Heavy-Duty Data Transfer

Medieval soldiers clamping down the arm of a trebuchet. Image credit: Ian V. Hogg via Encyclopædia Britannica.
Medieval soldiers clamping down the arm of a trebuchet. Image credit: Ian V. Hogg via Encyclopædia Britannica.

Every waking minute, even when I’m in private, someone comes up and asks me, “Sam, how fast can we possibly move data from one place to another?” I’m tired of it. I just want to eat alone. But because I am kind, funny, hot, but mostly kind, I will run through the math. Just for you.

The current fastest (recorded) data transfer speed is 319 terabits/second over 30,001 kilometers, or slightly faster than a South Korean internet connection, by using optical fibers.

These fibers are tiny. Teeny tiny. Teeny weeny tiny. I'll be blunt: if I can’t see my internet pipes with m'own peepers, I simply cannot trust that data. So our ideal data transfer must be visible. Preferably, I should be able to construct this infrastructure using standard household materials – nothing more than a dozen baulks of wood harvested from ship hulls and the remains of homes of a nearby pillaged town. Since the internet is everywhere and yet nowhere, we must adapt our new data transfer system to any arbitrary location. This contraption would have to be mobile.

As it turns out, a team of engineers called the Pannonian Avars had solved this problem years ago: with the advent of the Trebuchet in the 6th century AD.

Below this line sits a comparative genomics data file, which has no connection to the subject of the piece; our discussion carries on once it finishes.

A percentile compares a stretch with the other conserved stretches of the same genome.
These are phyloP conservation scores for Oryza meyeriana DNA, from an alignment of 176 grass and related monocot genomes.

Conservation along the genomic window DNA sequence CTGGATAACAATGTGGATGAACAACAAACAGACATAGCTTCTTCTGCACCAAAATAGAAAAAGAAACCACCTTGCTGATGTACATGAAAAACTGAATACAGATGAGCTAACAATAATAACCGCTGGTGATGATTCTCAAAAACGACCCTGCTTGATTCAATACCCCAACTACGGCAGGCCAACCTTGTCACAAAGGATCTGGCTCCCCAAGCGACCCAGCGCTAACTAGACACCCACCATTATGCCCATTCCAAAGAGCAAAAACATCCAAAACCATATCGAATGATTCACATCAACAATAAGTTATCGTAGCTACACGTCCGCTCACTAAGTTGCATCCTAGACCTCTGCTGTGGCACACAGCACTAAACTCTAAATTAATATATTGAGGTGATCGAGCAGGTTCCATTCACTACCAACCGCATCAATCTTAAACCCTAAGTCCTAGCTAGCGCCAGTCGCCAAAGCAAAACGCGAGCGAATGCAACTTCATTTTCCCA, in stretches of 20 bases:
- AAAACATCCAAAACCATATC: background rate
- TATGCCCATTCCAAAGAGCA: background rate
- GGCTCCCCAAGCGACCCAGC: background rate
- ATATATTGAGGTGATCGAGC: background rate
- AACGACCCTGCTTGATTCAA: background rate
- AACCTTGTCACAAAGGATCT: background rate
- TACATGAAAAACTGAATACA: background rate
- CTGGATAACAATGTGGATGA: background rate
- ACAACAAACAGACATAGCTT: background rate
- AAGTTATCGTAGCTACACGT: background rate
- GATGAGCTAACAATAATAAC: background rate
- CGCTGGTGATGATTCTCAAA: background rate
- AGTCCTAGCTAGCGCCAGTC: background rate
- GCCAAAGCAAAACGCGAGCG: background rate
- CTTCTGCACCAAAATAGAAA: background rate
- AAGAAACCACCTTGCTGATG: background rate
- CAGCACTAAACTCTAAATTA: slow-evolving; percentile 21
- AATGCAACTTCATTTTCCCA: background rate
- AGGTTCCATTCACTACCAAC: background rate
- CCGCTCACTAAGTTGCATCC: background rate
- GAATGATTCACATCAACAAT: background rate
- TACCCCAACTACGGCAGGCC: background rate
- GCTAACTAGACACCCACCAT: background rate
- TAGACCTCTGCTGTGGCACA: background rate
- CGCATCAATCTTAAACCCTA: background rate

A modern counterweight trebuchet can theoretically yeet a 100 kg projectile 200 meters with a 6,000 kg counterweight. Assuming we use solely 1 TB micro SD cards (250 milligrams), our trebuchet can handle 400,000 cards before snapping in half like a darn-tootin’ toothpick. 400 petabytes!

Math time! So to make our lives easier, we'll normalize all units to gigabytes and meters. This is the fastest optical speed: 39,880gigabytes3,001,000m=0.0132889037gigabytes1m

And our projected trebuchet: 400,000,000gigabytes200m=2,000,000gigabytes1m

To account for speed, I'll make some assumptions about our MicroSD payload. The bundled payload's diameter is 6 feet and we've maxed out the payload at 400K cards (100 kg). We'll also assume the windspeed is 2.68 m/s, which is the low end for average windspeed in the US.

I’m gonna level with you, I barely passed high school science. “Punnett square” this, “stop sniffing the gas out of the Bunsen burner” that. So when I started thinking about how fast this bundle of micro SD cards would be traveling, my brain started to hurt. And I did NOT manifest that for 2022. So here we are. I can only imagine flinging a bunch of cards across land would move significantly faster than fiber. Fiber is tiny, and it's easy for the internet juice to get caught in a tangle.

Trebuchet Data Transfer (TDT for short, since I imagine we'll be seeing this term often) seems promising. Encryption in transit barely holds a candle to the trebuchet method. What could be more secure than being able to see your precious data being flung 200 meters by a medieval siege weapon? That's the Web3-level trust we were promised. If it was good enough for the Romans, it’ll be good enough for you.